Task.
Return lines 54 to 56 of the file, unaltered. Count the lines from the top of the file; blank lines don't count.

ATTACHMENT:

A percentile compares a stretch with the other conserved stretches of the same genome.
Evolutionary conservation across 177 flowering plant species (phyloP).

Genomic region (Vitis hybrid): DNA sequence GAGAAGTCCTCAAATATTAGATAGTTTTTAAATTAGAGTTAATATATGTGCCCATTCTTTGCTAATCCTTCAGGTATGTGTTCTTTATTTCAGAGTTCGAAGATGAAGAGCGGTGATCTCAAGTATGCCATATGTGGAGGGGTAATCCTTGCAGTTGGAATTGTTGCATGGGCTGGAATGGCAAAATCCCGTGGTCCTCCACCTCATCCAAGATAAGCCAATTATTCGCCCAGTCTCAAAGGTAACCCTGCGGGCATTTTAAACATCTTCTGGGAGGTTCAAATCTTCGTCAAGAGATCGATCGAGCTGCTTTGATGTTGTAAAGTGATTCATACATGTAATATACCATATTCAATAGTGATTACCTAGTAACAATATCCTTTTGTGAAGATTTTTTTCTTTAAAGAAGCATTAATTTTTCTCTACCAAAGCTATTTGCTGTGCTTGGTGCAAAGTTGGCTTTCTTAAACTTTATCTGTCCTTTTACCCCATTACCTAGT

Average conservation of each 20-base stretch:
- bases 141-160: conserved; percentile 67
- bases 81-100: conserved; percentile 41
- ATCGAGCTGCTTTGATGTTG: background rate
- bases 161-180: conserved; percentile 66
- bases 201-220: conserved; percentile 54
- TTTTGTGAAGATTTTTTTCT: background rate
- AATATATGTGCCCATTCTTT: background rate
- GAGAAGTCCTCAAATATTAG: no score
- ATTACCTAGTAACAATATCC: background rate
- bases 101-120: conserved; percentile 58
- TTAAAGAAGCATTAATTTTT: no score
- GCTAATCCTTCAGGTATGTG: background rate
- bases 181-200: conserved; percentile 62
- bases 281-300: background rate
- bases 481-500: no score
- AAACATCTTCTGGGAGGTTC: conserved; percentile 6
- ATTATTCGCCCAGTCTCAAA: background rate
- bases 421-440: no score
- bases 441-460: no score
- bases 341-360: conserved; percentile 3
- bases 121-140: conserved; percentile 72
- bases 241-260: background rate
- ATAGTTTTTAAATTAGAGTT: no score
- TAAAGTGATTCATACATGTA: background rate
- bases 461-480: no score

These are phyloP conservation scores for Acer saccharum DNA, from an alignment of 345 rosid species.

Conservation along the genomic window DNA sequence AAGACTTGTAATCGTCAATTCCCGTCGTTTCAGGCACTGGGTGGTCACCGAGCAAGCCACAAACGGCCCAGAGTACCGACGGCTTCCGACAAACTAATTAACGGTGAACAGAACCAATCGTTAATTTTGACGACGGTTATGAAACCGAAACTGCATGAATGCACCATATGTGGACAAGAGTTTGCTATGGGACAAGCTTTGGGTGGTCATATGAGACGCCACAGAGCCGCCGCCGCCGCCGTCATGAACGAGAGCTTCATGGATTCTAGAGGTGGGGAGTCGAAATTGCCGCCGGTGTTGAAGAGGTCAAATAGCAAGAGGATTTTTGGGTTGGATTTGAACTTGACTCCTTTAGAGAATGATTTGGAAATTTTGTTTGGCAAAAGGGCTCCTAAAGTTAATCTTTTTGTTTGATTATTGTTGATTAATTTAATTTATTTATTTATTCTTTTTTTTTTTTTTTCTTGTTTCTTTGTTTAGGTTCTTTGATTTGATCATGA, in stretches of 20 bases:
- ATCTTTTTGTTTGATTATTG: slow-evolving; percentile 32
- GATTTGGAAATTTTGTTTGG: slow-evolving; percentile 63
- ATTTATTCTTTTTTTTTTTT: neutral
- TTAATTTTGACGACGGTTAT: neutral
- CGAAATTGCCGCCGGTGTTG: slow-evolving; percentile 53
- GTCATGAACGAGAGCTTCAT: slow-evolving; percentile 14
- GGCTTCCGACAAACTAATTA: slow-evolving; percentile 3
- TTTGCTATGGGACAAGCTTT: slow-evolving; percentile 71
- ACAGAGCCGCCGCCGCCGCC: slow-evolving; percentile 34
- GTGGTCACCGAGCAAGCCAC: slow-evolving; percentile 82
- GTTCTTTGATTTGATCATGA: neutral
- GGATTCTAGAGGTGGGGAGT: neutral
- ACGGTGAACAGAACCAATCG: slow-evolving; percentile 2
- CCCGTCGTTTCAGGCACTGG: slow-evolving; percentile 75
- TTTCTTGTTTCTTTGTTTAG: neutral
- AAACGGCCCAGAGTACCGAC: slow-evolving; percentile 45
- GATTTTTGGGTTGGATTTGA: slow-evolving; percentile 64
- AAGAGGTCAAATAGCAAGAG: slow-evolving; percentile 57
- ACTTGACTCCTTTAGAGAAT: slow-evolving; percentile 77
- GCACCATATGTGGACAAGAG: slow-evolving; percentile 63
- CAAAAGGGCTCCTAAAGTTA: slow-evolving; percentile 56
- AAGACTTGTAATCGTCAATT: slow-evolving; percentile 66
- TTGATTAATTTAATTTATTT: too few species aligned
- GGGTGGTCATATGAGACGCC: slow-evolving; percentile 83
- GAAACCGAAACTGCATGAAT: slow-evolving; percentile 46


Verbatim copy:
- TTGATTAATTTAATTTATTT: too few species aligned
- GGGTGGTCATATGAGACGCC: slow-evolving; percentile 83
- GAAACCGAAACTGCATGAAT: slow-evolving; percentile 46